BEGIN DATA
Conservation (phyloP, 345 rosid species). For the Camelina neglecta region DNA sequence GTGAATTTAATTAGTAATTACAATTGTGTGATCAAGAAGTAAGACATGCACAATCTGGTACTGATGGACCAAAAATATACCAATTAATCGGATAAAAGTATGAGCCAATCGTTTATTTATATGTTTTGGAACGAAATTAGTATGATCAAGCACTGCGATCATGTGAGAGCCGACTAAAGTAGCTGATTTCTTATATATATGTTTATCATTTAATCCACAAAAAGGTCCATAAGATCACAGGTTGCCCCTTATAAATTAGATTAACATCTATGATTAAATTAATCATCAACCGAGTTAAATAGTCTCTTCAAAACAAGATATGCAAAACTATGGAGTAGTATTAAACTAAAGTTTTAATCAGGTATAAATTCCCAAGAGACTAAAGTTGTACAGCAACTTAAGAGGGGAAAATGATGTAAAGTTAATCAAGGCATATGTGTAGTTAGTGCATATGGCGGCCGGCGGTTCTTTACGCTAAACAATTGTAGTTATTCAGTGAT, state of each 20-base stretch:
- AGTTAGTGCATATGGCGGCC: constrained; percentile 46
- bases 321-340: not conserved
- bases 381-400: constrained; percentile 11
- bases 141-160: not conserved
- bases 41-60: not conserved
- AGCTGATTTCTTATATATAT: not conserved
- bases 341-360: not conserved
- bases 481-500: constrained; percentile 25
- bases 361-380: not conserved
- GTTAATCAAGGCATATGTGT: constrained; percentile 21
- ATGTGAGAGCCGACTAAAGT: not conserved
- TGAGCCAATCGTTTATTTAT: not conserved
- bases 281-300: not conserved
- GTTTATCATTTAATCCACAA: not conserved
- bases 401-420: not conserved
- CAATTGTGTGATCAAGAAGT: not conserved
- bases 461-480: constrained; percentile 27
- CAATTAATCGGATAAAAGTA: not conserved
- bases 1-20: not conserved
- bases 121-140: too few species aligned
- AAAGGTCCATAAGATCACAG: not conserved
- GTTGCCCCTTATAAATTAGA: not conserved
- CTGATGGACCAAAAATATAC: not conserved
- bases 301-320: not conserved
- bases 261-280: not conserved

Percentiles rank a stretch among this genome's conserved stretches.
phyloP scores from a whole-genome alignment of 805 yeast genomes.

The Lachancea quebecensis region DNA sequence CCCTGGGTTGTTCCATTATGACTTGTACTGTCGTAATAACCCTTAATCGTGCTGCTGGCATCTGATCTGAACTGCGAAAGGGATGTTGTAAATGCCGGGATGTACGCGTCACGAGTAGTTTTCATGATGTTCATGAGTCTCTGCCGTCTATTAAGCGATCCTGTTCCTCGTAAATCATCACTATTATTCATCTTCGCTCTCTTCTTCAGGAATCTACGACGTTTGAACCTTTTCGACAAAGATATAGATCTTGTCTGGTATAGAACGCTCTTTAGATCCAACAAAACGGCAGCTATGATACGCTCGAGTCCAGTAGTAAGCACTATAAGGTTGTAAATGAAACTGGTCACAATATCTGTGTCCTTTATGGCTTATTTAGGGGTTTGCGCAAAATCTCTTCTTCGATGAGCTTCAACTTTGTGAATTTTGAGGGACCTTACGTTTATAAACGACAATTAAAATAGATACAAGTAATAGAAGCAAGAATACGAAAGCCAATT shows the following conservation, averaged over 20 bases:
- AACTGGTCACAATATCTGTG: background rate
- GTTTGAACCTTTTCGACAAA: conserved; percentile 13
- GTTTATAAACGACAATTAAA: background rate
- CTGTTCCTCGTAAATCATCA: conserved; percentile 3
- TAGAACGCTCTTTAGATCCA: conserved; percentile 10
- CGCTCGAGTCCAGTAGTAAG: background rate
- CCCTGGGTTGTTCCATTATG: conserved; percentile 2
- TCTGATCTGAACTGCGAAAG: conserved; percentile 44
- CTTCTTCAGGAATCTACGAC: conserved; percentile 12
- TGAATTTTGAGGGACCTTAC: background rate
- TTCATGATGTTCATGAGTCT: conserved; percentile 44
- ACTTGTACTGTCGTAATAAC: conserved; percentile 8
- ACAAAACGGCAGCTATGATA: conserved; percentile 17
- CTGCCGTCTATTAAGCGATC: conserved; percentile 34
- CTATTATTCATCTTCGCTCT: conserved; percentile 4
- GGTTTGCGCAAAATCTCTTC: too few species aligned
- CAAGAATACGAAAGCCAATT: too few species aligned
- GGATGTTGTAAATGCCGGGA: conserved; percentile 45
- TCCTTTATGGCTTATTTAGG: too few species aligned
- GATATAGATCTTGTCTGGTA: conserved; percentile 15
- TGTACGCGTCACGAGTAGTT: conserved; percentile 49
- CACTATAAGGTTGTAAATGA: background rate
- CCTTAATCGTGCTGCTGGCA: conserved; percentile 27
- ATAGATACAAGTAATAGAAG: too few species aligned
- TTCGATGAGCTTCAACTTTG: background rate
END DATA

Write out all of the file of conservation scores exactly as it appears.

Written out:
Conservation (phyloP, 345 rosid species). For the Camelina neglecta region DNA sequence GTGAATTTAATTAGTAATTACAATTGTGTGATCAAGAAGTAAGACATGCACAATCTGGTACTGATGGACCAAAAATATACCAATTAATCGGATAAAAGTATGAGCCAATCGTTTATTTATATGTTTTGGAACGAAATTAGTATGATCAAGCACTGCGATCATGTGAGAGCCGACTAAAGTAGCTGATTTCTTATATATATGTTTATCATTTAATCCACAAAAAGGTCCATAAGATCACAGGTTGCCCCTTATAAATTAGATTAACATCTATGATTAAATTAATCATCAACCGAGTTAAATAGTCTCTTCAAAACAAGATATGCAAAACTATGGAGTAGTATTAAACTAAAGTTTTAATCAGGTATAAATTCCCAAGAGACTAAAGTTGTACAGCAACTTAAGAGGGGAAAATGATGTAAAGTTAATCAAGGCATATGTGTAGTTAGTGCATATGGCGGCCGGCGGTTCTTTACGCTAAACAATTGTAGTTATTCAGTGAT, state of each 20-base stretch:
- AGTTAGTGCATATGGCGGCC: constrained; percentile 46
- bases 321-340: not conserved
- bases 381-400: constrained; percentile 11
- bases 141-160: not conserved
- bases 41-60: not conserved
- AGCTGATTTCTTATATATAT: not conserved
- bases 341-360: not conserved
- bases 481-500: constrained; percentile 25
- bases 361-380: not conserved
- GTTAATCAAGGCATATGTGT: constrained; percentile 21
- ATGTGAGAGCCGACTAAAGT: not conserved
- TGAGCCAATCGTTTATTTAT: not conserved
- bases 281-300: not conserved
- GTTTATCATTTAATCCACAA: not conserved
- bases 401-420: not conserved
- CAATTGTGTGATCAAGAAGT: not conserved
- bases 461-480: constrained; percentile 27
- CAATTAATCGGATAAAAGTA: not conserved
- bases 1-20: not conserved
- bases 121-140: too few species aligned
- AAAGGTCCATAAGATCACAG: not conserved
- GTTGCCCCTTATAAATTAGA: not conserved
- CTGATGGACCAAAAATATAC: not conserved
- bases 301-320: not conserved
- bases 261-280: not conserved

Percentiles rank a stretch among this genome's conserved stretches.
phyloP scores from a whole-genome alignment of 805 yeast genomes.

The Lachancea quebecensis region DNA sequence CCCTGGGTTGTTCCATTATGACTTGTACTGTCGTAATAACCCTTAATCGTGCTGCTGGCATCTGATCTGAACTGCGAAAGGGATGTTGTAAATGCCGGGATGTACGCGTCACGAGTAGTTTTCATGATGTTCATGAGTCTCTGCCGTCTATTAAGCGATCCTGTTCCTCGTAAATCATCACTATTATTCATCTTCGCTCTCTTCTTCAGGAATCTACGACGTTTGAACCTTTTCGACAAAGATATAGATCTTGTCTGGTATAGAACGCTCTTTAGATCCAACAAAACGGCAGCTATGATACGCTCGAGTCCAGTAGTAAGCACTATAAGGTTGTAAATGAAACTGGTCACAATATCTGTGTCCTTTATGGCTTATTTAGGGGTTTGCGCAAAATCTCTTCTTCGATGAGCTTCAACTTTGTGAATTTTGAGGGACCTTACGTTTATAAACGACAATTAAAATAGATACAAGTAATAGAAGCAAGAATACGAAAGCCAATT shows the following conservation, averaged over 20 bases:
- AACTGGTCACAATATCTGTG: background rate
- GTTTGAACCTTTTCGACAAA: conserved; percentile 13
- GTTTATAAACGACAATTAAA: background rate
- CTGTTCCTCGTAAATCATCA: conserved; percentile 3
- TAGAACGCTCTTTAGATCCA: conserved; percentile 10
- CGCTCGAGTCCAGTAGTAAG: background rate
- CCCTGGGTTGTTCCATTATG: conserved; percentile 2
- TCTGATCTGAACTGCGAAAG: conserved; percentile 44
- CTTCTTCAGGAATCTACGAC: conserved; percentile 12
- TGAATTTTGAGGGACCTTAC: background rate
- TTCATGATGTTCATGAGTCT: conserved; percentile 44
- ACTTGTACTGTCGTAATAAC: conserved; percentile 8
- ACAAAACGGCAGCTATGATA: conserved; percentile 17
- CTGCCGTCTATTAAGCGATC: conserved; percentile 34
- CTATTATTCATCTTCGCTCT: conserved; percentile 4
- GGTTTGCGCAAAATCTCTTC: too few species aligned
- CAAGAATACGAAAGCCAATT: too few species aligned
- GGATGTTGTAAATGCCGGGA: conserved; percentile 45
- TCCTTTATGGCTTATTTAGG: too few species aligned
- GATATAGATCTTGTCTGGTA: conserved; percentile 15
- TGTACGCGTCACGAGTAGTT: conserved; percentile 49
- CACTATAAGGTTGTAAATGA: background rate
- CCTTAATCGTGCTGCTGGCA: conserved; percentile 27
- ATAGATACAAGTAATAGAAG: too few species aligned
- TTCGATGAGCTTCAACTTTG: background rate